Local News

  • Caryville hires new police officer

     The Caryville Board of Mayor and Aldermen hired a new police officer at the October meeting Monday night.

    Last month the board decided to advertise for a position in the police department after officer Thomas Gentry left. The department received 23 applications and conducted six interviews to fill the position. Monday night, on Chief Johnny Jones’ recommendation, the board approved hiring officer Albert Kidwell.

  • K-9 aids in catching suspect

    K-9 Officer Dano showed his skills when he aided in stopping a fleeing suspect.

    Michael Ryan Bruce, 33, of 262 Bill Brown Lane, was served with an order of protection on Oct. 10. According to Campbell County Sheriff’s Department reports, Bruce allegedly disregarded the order and went to the residence he was barred from a short time later. Bruce allegedly started beating on the back door.

  • Being proactive can make a difference

    With the onset of October pink ribbons can be seen everywhere.

    The ribbons are a reminder that it is breast cancer awareness month. A reminder that one in every eight women is affected by the disease that can not only attack a body it can attack the essence of femininity.

    And while those are the grim realties of the silent disease, there is a much more more optimistic side.

  • Domestic call leads to drug charges

    A domestic disturbance led to meth charges for a Jacksboro man last week.

    On Oct. 5 LaFollette Police Officers Charles Duff, Brian Tiller and Police Chief Jimmy Jeffries were dispatched to East Fir Street on reports of an escalating domestic situation.

    At the scene Clyde Dwane Turner, 43, of 641 Elkins Road, was allegedly outside a residence arguing with a female who had an active restraining order against him.

  • Federal indictment issued for Osborne

    A man who caused the evacuation of a neighborhood in August has since been indicted by a federal grand jury.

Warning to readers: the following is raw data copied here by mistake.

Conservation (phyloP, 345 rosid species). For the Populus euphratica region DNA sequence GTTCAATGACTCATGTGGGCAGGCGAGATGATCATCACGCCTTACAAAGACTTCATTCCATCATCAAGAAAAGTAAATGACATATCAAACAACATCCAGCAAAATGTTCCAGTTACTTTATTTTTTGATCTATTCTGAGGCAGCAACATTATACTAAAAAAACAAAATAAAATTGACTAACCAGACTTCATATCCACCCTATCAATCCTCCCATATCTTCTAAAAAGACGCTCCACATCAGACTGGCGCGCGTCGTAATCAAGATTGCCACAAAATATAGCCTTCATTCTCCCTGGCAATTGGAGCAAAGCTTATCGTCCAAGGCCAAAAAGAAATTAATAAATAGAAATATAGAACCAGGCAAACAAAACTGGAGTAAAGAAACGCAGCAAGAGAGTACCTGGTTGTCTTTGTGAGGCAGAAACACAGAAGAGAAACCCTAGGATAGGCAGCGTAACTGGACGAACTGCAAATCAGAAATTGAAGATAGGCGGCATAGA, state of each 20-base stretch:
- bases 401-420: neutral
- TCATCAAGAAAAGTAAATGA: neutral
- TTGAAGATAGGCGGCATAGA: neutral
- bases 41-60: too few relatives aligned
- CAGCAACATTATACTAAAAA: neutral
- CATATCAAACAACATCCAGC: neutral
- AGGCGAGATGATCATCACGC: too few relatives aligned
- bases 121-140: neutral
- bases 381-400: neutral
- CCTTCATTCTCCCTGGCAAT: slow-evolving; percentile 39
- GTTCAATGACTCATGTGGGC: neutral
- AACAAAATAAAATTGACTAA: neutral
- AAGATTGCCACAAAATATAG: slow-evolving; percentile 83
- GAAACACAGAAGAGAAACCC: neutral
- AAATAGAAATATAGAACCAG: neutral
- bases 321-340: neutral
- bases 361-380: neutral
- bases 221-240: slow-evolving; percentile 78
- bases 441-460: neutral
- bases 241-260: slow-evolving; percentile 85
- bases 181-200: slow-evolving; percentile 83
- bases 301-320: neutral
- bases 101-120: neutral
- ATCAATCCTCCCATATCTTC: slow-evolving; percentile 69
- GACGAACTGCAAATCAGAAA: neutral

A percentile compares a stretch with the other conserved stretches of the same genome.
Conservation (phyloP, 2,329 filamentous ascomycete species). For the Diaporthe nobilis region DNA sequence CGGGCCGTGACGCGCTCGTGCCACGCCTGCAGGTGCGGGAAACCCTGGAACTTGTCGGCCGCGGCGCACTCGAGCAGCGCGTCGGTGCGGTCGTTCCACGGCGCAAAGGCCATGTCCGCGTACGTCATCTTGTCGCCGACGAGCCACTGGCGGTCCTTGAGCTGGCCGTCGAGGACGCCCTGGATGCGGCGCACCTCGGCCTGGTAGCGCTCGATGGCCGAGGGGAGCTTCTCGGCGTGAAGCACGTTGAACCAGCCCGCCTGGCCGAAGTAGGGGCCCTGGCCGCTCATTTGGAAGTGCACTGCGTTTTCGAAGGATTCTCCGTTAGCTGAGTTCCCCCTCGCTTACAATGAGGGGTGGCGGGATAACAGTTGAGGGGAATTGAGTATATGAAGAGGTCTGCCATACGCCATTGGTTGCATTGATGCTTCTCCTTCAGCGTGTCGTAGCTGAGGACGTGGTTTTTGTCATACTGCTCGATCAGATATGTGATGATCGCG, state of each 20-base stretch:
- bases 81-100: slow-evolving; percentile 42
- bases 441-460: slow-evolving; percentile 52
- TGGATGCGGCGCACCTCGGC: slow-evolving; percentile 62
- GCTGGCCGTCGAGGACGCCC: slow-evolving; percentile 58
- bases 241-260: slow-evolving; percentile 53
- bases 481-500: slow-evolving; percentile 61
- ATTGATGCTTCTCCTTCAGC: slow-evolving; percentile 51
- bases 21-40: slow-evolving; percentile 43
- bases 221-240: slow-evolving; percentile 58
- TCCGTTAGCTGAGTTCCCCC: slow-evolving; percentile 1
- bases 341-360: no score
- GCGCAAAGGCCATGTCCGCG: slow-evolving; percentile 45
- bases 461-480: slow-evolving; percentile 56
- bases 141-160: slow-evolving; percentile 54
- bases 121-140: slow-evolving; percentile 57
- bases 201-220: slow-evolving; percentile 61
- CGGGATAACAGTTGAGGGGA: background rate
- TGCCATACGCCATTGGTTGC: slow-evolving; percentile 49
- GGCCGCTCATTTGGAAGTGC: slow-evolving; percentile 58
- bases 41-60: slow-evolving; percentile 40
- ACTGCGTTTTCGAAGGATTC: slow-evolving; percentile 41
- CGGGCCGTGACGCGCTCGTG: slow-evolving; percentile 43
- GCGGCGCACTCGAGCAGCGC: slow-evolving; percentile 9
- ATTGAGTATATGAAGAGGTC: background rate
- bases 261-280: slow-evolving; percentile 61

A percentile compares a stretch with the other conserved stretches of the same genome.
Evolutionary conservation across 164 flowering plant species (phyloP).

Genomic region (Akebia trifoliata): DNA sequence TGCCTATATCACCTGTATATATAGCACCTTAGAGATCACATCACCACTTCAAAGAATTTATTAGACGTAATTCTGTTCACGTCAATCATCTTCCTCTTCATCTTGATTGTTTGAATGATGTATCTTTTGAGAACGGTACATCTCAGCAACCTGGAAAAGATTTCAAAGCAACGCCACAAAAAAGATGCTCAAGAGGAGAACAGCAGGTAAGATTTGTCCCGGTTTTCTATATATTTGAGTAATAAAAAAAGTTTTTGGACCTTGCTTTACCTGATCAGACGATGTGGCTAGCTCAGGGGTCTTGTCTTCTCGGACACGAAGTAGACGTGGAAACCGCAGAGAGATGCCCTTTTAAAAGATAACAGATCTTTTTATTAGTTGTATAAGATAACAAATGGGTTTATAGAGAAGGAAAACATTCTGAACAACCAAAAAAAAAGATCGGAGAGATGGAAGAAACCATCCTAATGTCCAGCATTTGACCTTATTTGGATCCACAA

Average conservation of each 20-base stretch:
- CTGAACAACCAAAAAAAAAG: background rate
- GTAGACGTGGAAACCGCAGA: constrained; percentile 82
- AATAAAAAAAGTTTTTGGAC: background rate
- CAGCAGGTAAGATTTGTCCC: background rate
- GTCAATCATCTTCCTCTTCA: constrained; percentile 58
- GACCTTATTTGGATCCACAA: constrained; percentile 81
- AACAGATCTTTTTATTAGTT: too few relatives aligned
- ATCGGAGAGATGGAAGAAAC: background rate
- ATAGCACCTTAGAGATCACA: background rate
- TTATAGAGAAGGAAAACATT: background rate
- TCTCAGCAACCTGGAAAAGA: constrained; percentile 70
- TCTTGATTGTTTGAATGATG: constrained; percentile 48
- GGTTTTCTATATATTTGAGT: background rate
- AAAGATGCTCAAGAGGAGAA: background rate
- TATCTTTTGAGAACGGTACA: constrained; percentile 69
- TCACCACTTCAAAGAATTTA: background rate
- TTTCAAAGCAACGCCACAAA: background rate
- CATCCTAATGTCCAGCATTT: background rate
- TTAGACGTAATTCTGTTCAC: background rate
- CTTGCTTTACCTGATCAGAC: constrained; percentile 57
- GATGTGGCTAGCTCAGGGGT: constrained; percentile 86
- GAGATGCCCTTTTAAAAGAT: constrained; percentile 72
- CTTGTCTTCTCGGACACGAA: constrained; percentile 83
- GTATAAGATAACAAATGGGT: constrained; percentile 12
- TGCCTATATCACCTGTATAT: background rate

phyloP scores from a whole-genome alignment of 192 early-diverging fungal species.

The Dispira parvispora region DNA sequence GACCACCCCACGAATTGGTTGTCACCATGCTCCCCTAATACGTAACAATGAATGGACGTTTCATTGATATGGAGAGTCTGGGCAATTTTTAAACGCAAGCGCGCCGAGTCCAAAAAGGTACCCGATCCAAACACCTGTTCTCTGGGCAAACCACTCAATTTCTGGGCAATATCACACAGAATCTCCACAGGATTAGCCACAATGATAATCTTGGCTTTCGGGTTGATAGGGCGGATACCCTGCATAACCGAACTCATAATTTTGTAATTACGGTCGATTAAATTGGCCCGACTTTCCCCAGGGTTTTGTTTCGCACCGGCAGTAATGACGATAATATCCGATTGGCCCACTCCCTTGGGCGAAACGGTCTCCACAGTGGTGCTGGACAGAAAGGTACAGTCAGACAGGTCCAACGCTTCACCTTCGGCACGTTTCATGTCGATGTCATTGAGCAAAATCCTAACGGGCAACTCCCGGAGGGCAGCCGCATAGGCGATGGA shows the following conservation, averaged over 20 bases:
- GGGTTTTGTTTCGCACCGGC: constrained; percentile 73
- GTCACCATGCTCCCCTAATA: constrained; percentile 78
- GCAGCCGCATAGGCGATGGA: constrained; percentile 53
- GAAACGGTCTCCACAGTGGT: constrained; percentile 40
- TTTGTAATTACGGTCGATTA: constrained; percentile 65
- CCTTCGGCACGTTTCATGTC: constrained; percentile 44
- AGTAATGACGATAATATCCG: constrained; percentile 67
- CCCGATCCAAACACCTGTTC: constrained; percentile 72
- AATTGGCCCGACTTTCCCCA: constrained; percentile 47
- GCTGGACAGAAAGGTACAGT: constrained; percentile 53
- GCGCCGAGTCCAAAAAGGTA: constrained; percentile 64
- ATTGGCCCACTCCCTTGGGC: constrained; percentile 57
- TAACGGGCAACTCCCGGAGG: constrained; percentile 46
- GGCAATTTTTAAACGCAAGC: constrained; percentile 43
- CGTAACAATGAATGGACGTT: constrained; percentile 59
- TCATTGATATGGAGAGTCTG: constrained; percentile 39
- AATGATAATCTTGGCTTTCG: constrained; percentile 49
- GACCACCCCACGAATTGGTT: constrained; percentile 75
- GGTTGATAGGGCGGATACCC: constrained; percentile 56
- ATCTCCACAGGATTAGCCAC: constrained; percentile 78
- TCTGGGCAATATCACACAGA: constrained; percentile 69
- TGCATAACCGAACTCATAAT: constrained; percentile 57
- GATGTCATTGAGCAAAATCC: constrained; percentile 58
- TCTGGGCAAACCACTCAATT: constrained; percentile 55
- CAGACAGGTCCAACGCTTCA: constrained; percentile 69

Randel Lynn Osborne was indicted on the sole count of possessing stolen explosives. This included commercial blasting caps and blasting wire, according to federal court records. At the time, Osborne told police he intended to remove tree stumps from his property on 445 Miller Fork Lane with the explosives.

  • Cox arrested for evading officers

    Officers got a little more than they bargained for when they stopped to investigate a suspicious vehicle.

    On Oct. 4 LaFollette Police Officer Joshua Hill noticed a car sitting in the parking lot of Terry’s Pharmacy with three men standing around it at around 9:45 p.m.

    The group allegedly reported they were talking when one of them had walked up to ask for a ride.

    Records indicate Hill took the names of the males including Alberto W. Cox, 22, of 212 Giles Lane, who allegedly told the officer his name was Albert Wilkins.

  • October Indictments

    The following indictments were returned last week by the Campbell County Grand Jury:

    Stacy I. Paul – two counts promotion meth manufacture

    Kennifer Wilson Smith and Mark Anthony Smith – sale of schedule II in drug free zone, delivery of schedule II in drug free zone, felony evading arrest, two counts aggravated assault, felony possession drug paraphernalia (Kennifer Wilson Smith), mitigates criminal littering (Kennifer).

  • Public Records Oct. 13, 2011

     Editor’s note: Readers are cautioned that some names may be the same as or similar to other members of the community.


    Campbell County Property Transfers

    Oct 3 – Oct 7


    Tammy Sheridan to Jimmy Shade Snodgrass and Wendy Ann Snodgrass, Dist. 1, $63,000.

    Darrell Hicks and Flora Mae Hicks to Timothy D. Hembree, Dist. 3, $122,000. 

    Tiffany Depellegrini to Mark A. Fosnight, Dist. 5, $79,900.

  • Phillips says investigation will wrap up 'in near future'

    The investigation into the actions of two former sheriff’s department employees  should be completed in the near future.

  • Louie Bluie’s Economic Impact

    For the first time in the Louie Bluie Music and Art Festival’s five-year history, sales tax forms were distributed to vendors at the festival grounds.

    The Campbell Culture Coalition was contacted by the Knoxville office for the Tennessee Department of Revenue prior to the event, and asked to submit the names and addresses of arts and crafts as well as food vendors.

    Because the TDR has no employees available to work on the weekends, the CCC, who organized the festival, was asked to pass out the forms.